Biden's 'The View' Interview Tougher Than Obama's, But Why?
As Newsbusters reported, President Obama's interview was essentially a rousing festival of praise for the administration and Obama's family. By contrast, Vice President Biden's interview, although by no means tough, was missing the slew of softball questions that Obama enjoyed. There were even some awkward exchanges between Biden and co-hosts Barbara Walters and Whoopi Goldberg, on the issues of foreign policy and taxes, respectively.
While the show's hosts continually fawned over President Obama, token conservative co-host Elisabeth Hasselbeck soon brought up Biden's infamous F-bomb gaffe at the health care bill's signing. Sherri Shepherd followed up by asking about the administration's answers for angry Tea Partiers, and Whoopi Goldberg then pressed about the problem of high taxes.
Biden quipped, "You have a lot of money, that's why it bothers you," before assuring Goldberg that he was kidding.
That didn't suffice for the comedian and actress, who continued to press the issue. "People do assume – they see somebody and say 'They have a lot of money, so take it from them,'" Goldberg pointed out. "But no one says, 'Well what are they doing with their money, and how are they working? Are they taking care of their family?'"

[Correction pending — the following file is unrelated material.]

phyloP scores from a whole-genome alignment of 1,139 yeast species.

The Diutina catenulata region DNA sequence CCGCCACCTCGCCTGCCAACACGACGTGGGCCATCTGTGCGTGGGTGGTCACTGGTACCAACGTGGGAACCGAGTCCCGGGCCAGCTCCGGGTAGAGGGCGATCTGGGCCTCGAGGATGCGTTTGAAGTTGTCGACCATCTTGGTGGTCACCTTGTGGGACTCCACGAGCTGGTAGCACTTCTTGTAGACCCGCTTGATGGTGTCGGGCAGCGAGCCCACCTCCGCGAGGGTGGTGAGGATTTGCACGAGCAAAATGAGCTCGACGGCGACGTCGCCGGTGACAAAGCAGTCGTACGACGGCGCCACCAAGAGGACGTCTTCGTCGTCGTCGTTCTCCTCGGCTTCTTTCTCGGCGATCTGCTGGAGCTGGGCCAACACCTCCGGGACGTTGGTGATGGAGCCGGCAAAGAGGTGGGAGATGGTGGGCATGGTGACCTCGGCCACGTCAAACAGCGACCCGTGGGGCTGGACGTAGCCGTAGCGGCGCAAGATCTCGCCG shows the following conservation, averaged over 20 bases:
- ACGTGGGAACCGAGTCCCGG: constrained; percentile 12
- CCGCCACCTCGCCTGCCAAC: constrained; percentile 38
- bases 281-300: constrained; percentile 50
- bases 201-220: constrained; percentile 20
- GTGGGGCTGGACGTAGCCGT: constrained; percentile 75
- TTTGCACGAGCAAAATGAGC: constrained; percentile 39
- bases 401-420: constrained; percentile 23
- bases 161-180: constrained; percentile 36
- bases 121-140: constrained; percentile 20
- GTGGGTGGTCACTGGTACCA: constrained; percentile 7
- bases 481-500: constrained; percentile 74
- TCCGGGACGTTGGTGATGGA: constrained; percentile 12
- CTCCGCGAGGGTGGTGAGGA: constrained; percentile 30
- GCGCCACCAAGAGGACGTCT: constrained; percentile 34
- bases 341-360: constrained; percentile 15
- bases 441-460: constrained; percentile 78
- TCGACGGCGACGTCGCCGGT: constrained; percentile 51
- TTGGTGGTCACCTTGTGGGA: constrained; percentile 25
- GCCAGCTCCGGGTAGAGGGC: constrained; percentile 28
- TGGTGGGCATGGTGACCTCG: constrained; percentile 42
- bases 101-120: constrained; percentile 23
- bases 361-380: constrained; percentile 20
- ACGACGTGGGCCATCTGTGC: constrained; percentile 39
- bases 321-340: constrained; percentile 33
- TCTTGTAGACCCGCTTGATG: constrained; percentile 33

"If we're going to start talking about a national sales tax, on top of everything else, what taxes can you guys remove?" and exasperated Goldberg demanded of Biden.
"I think that they're worried, too, about how [their money] is being spent," Hasselbeck remarked about Americans frustrated with the administration. "I think that's a main issue, not just how it's being taxed, but how it's being spent, and it's astronomical right now."
Veteran journalist Barbara Walters later pressed the Vice President on foreign policy, resulting in another mildly tense exchange.
You can view the questions for President Obama's interview on "The View" here, and compare it with Vice President Biden's questions, which are listed below:
ABC THE VIEW 8/9/10 11:23 a.m.-11:49 a.m. EDT
JOY BEHAR: I was wondering, why did Dick Cheney never want to come on? Was it something I said?
BARBARA WALTERS: Mr. Vice President, you have the second most powerful job in the country, and I'm going to ask you a very simple question that may sound like a very simple question. But most people have no idea what the Vice President does except for ceremonial things.